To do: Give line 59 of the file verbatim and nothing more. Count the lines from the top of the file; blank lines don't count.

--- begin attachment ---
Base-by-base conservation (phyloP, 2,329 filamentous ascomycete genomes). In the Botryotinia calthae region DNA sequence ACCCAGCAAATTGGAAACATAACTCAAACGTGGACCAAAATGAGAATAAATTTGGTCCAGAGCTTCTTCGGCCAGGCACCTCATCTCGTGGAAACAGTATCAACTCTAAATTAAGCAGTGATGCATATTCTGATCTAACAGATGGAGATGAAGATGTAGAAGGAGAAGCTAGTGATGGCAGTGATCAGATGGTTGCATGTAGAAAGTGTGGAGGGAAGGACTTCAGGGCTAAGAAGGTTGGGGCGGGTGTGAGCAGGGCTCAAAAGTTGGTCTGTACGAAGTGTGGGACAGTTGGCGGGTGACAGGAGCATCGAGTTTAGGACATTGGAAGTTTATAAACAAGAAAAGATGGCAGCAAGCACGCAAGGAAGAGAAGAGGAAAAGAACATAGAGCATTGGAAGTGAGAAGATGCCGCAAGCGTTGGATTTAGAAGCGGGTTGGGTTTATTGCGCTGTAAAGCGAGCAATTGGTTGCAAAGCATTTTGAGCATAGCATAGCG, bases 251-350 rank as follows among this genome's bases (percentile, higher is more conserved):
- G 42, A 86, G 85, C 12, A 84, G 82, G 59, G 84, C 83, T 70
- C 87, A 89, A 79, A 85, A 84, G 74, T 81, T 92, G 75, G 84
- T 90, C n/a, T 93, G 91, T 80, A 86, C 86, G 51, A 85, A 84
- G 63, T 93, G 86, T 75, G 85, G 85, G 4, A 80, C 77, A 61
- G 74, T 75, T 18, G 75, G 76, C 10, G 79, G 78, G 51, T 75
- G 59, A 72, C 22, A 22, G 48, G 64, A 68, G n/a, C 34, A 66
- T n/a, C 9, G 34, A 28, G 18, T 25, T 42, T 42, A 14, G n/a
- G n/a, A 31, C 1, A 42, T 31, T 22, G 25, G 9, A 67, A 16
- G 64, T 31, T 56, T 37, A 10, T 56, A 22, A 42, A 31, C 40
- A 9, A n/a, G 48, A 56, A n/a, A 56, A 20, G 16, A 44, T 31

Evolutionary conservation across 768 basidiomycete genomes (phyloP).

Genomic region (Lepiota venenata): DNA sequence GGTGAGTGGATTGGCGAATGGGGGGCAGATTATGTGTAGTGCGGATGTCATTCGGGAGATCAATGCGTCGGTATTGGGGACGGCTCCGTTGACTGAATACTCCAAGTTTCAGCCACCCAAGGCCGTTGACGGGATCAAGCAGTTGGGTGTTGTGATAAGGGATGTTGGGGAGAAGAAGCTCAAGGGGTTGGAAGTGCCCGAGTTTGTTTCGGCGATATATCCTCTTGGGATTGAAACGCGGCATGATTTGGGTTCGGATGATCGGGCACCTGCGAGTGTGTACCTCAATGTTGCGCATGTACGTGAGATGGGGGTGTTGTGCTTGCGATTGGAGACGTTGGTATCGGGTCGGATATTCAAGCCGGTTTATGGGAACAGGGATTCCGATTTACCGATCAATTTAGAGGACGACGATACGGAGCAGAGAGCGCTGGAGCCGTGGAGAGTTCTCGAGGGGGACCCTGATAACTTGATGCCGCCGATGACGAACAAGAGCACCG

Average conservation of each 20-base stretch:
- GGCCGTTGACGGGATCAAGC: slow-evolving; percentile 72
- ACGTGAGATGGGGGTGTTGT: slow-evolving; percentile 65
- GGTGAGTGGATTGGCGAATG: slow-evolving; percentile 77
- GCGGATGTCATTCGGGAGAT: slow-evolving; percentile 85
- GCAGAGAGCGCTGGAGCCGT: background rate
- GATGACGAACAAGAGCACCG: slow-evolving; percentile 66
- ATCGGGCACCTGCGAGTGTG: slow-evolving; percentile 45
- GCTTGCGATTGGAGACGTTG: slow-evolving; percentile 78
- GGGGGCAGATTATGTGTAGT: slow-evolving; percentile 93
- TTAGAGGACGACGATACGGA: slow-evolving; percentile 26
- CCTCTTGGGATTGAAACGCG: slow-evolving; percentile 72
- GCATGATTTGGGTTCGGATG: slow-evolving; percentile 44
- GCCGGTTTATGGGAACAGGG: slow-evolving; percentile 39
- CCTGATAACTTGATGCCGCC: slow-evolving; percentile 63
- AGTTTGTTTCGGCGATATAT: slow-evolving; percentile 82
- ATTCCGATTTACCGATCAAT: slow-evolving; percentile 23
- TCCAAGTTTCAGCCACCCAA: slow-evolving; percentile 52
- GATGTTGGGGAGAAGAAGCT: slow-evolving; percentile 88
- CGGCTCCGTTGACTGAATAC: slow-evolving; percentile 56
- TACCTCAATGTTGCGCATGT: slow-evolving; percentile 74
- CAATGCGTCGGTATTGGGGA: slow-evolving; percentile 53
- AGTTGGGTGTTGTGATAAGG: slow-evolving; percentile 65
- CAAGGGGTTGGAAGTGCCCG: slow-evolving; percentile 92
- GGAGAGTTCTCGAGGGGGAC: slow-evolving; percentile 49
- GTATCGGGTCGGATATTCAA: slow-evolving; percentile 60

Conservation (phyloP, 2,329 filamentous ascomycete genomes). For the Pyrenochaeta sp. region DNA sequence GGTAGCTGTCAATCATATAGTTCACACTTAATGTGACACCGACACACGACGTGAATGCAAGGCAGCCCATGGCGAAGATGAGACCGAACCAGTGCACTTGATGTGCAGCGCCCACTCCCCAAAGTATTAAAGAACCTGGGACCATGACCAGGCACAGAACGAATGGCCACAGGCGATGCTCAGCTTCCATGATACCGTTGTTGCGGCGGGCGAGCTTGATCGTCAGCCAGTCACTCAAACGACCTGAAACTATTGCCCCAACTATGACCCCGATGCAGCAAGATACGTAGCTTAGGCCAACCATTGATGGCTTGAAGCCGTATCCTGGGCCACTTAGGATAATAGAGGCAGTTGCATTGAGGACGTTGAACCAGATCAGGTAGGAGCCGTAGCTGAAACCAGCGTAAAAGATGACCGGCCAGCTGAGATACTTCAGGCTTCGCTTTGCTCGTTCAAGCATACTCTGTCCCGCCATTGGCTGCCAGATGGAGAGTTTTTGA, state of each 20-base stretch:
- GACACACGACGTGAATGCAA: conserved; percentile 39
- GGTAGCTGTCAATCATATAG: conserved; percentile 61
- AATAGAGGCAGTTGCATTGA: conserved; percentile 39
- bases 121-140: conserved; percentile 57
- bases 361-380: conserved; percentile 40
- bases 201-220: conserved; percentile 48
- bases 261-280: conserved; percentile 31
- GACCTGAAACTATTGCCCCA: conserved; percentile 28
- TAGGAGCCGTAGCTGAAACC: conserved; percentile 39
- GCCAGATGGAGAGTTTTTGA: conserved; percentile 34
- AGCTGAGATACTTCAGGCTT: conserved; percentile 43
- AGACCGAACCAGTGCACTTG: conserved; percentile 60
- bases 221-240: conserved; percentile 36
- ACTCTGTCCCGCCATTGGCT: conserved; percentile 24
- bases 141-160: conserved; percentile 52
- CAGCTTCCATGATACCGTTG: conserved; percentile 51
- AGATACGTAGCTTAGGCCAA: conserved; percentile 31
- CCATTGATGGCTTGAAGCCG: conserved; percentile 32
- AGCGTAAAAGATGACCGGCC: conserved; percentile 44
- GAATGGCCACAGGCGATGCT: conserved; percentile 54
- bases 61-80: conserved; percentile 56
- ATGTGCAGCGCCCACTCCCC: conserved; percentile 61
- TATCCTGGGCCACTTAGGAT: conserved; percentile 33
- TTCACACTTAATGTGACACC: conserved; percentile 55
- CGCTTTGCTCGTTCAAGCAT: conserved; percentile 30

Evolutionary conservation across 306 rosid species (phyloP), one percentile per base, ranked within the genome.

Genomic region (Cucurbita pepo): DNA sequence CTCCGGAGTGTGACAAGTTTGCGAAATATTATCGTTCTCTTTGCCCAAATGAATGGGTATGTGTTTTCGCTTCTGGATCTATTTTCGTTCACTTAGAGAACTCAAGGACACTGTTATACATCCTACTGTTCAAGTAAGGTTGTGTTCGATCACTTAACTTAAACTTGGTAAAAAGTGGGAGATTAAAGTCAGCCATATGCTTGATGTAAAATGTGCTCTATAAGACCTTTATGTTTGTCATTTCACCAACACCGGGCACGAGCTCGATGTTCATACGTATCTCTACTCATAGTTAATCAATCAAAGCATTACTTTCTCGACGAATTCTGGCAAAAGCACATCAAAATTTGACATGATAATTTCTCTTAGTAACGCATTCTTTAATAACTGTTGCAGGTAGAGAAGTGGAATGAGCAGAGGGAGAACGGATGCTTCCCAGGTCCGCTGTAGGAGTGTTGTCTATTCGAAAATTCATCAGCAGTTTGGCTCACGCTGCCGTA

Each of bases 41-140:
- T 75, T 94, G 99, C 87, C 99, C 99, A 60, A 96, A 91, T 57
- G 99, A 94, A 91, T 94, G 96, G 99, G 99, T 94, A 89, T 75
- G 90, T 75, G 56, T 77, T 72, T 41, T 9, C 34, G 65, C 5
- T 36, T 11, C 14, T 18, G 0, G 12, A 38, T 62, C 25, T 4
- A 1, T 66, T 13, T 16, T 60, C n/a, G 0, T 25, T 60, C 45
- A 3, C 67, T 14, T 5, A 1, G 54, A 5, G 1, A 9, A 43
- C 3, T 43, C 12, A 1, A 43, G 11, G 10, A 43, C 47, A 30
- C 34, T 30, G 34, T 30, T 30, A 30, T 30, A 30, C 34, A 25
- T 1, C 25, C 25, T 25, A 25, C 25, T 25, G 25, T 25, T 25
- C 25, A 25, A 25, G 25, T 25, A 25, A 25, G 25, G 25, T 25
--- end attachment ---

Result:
- AGCGTAAAAGATGACCGGCC: conserved; percentile 44